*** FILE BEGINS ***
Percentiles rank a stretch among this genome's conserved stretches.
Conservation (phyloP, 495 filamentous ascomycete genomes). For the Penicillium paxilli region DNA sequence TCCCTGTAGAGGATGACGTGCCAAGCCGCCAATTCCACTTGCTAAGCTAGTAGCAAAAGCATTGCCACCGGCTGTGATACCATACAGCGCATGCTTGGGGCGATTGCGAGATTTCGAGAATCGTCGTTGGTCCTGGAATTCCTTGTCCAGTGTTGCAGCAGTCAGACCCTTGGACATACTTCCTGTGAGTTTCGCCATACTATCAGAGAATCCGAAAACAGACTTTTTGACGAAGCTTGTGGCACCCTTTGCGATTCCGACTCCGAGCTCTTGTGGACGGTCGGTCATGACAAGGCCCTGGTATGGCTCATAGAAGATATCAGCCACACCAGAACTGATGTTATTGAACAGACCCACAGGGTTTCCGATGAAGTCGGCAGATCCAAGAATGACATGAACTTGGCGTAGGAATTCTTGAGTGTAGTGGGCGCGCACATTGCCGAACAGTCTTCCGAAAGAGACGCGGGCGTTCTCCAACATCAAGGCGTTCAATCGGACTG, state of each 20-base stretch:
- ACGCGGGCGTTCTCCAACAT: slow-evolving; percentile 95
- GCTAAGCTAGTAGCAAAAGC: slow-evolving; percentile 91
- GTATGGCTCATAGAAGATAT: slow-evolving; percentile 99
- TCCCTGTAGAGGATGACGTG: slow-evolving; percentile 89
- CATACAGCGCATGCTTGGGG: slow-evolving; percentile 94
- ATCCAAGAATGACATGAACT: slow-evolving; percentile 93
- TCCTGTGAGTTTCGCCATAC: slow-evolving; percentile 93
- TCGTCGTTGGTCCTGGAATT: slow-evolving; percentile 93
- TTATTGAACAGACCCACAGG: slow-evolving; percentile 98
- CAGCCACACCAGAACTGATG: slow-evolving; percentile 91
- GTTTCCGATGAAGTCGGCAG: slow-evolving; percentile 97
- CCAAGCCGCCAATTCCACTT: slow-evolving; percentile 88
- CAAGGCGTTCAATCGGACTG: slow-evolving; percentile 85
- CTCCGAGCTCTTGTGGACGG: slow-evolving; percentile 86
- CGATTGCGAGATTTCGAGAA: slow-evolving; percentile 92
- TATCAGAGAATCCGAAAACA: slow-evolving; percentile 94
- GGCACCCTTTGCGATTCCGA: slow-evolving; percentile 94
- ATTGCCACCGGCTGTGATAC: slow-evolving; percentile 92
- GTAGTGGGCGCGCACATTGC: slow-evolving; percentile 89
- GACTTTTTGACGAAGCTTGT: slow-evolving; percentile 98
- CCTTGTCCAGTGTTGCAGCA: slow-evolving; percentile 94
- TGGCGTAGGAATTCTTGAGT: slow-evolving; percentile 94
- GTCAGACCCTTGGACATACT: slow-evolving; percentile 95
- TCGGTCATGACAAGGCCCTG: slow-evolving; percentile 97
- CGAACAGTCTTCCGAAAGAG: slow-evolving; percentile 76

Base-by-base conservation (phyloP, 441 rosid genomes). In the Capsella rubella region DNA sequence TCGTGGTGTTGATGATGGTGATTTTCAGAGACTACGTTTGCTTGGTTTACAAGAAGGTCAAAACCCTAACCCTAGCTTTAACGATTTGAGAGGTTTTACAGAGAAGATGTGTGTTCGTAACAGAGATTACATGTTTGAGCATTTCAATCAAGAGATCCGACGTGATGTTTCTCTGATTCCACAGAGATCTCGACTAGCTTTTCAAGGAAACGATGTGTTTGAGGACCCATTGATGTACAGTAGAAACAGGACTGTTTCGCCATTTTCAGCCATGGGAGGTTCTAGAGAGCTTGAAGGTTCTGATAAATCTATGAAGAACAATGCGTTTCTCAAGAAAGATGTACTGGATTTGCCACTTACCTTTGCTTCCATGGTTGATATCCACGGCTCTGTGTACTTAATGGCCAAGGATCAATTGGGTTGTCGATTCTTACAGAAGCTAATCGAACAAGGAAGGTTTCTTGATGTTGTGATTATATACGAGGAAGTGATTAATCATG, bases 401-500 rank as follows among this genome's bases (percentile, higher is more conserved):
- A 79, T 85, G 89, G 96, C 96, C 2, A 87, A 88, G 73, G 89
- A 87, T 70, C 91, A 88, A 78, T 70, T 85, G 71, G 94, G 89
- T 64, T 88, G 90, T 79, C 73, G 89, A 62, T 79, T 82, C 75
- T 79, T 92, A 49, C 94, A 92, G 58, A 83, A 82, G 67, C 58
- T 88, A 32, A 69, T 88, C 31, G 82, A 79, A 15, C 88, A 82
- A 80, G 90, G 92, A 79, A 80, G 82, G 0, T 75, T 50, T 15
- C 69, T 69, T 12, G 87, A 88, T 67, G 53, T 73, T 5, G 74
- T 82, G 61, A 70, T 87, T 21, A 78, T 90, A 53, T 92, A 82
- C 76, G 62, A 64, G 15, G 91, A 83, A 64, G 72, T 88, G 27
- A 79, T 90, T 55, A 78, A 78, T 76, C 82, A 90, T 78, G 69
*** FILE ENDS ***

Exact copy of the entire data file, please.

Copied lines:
Percentiles rank a stretch among this genome's conserved stretches.
Conservation (phyloP, 495 filamentous ascomycete genomes). For the Penicillium paxilli region DNA sequence TCCCTGTAGAGGATGACGTGCCAAGCCGCCAATTCCACTTGCTAAGCTAGTAGCAAAAGCATTGCCACCGGCTGTGATACCATACAGCGCATGCTTGGGGCGATTGCGAGATTTCGAGAATCGTCGTTGGTCCTGGAATTCCTTGTCCAGTGTTGCAGCAGTCAGACCCTTGGACATACTTCCTGTGAGTTTCGCCATACTATCAGAGAATCCGAAAACAGACTTTTTGACGAAGCTTGTGGCACCCTTTGCGATTCCGACTCCGAGCTCTTGTGGACGGTCGGTCATGACAAGGCCCTGGTATGGCTCATAGAAGATATCAGCCACACCAGAACTGATGTTATTGAACAGACCCACAGGGTTTCCGATGAAGTCGGCAGATCCAAGAATGACATGAACTTGGCGTAGGAATTCTTGAGTGTAGTGGGCGCGCACATTGCCGAACAGTCTTCCGAAAGAGACGCGGGCGTTCTCCAACATCAAGGCGTTCAATCGGACTG, state of each 20-base stretch:
- ACGCGGGCGTTCTCCAACAT: slow-evolving; percentile 95
- GCTAAGCTAGTAGCAAAAGC: slow-evolving; percentile 91
- GTATGGCTCATAGAAGATAT: slow-evolving; percentile 99
- TCCCTGTAGAGGATGACGTG: slow-evolving; percentile 89
- CATACAGCGCATGCTTGGGG: slow-evolving; percentile 94
- ATCCAAGAATGACATGAACT: slow-evolving; percentile 93
- TCCTGTGAGTTTCGCCATAC: slow-evolving; percentile 93
- TCGTCGTTGGTCCTGGAATT: slow-evolving; percentile 93
- TTATTGAACAGACCCACAGG: slow-evolving; percentile 98
- CAGCCACACCAGAACTGATG: slow-evolving; percentile 91
- GTTTCCGATGAAGTCGGCAG: slow-evolving; percentile 97
- CCAAGCCGCCAATTCCACTT: slow-evolving; percentile 88
- CAAGGCGTTCAATCGGACTG: slow-evolving; percentile 85
- CTCCGAGCTCTTGTGGACGG: slow-evolving; percentile 86
- CGATTGCGAGATTTCGAGAA: slow-evolving; percentile 92
- TATCAGAGAATCCGAAAACA: slow-evolving; percentile 94
- GGCACCCTTTGCGATTCCGA: slow-evolving; percentile 94
- ATTGCCACCGGCTGTGATAC: slow-evolving; percentile 92
- GTAGTGGGCGCGCACATTGC: slow-evolving; percentile 89
- GACTTTTTGACGAAGCTTGT: slow-evolving; percentile 98
- CCTTGTCCAGTGTTGCAGCA: slow-evolving; percentile 94
- TGGCGTAGGAATTCTTGAGT: slow-evolving; percentile 94
- GTCAGACCCTTGGACATACT: slow-evolving; percentile 95
- TCGGTCATGACAAGGCCCTG: slow-evolving; percentile 97
- CGAACAGTCTTCCGAAAGAG: slow-evolving; percentile 76

Base-by-base conservation (phyloP, 441 rosid genomes). In the Capsella rubella region DNA sequence TCGTGGTGTTGATGATGGTGATTTTCAGAGACTACGTTTGCTTGGTTTACAAGAAGGTCAAAACCCTAACCCTAGCTTTAACGATTTGAGAGGTTTTACAGAGAAGATGTGTGTTCGTAACAGAGATTACATGTTTGAGCATTTCAATCAAGAGATCCGACGTGATGTTTCTCTGATTCCACAGAGATCTCGACTAGCTTTTCAAGGAAACGATGTGTTTGAGGACCCATTGATGTACAGTAGAAACAGGACTGTTTCGCCATTTTCAGCCATGGGAGGTTCTAGAGAGCTTGAAGGTTCTGATAAATCTATGAAGAACAATGCGTTTCTCAAGAAAGATGTACTGGATTTGCCACTTACCTTTGCTTCCATGGTTGATATCCACGGCTCTGTGTACTTAATGGCCAAGGATCAATTGGGTTGTCGATTCTTACAGAAGCTAATCGAACAAGGAAGGTTTCTTGATGTTGTGATTATATACGAGGAAGTGATTAATCATG, bases 401-500 rank as follows among this genome's bases (percentile, higher is more conserved):
- A 79, T 85, G 89, G 96, C 96, C 2, A 87, A 88, G 73, G 89
- A 87, T 70, C 91, A 88, A 78, T 70, T 85, G 71, G 94, G 89
- T 64, T 88, G 90, T 79, C 73, G 89, A 62, T 79, T 82, C 75
- T 79, T 92, A 49, C 94, A 92, G 58, A 83, A 82, G 67, C 58
- T 88, A 32, A 69, T 88, C 31, G 82, A 79, A 15, C 88, A 82
- A 80, G 90, G 92, A 79, A 80, G 82, G 0, T 75, T 50, T 15
- C 69, T 69, T 12, G 87, A 88, T 67, G 53, T 73, T 5, G 74
- T 82, G 61, A 70, T 87, T 21, A 78, T 90, A 53, T 92, A 82
- C 76, G 62, A 64, G 15, G 91, A 83, A 64, G 72, T 88, G 27
- A 79, T 90, T 55, A 78, A 78, T 76, C 82, A 90, T 78, G 69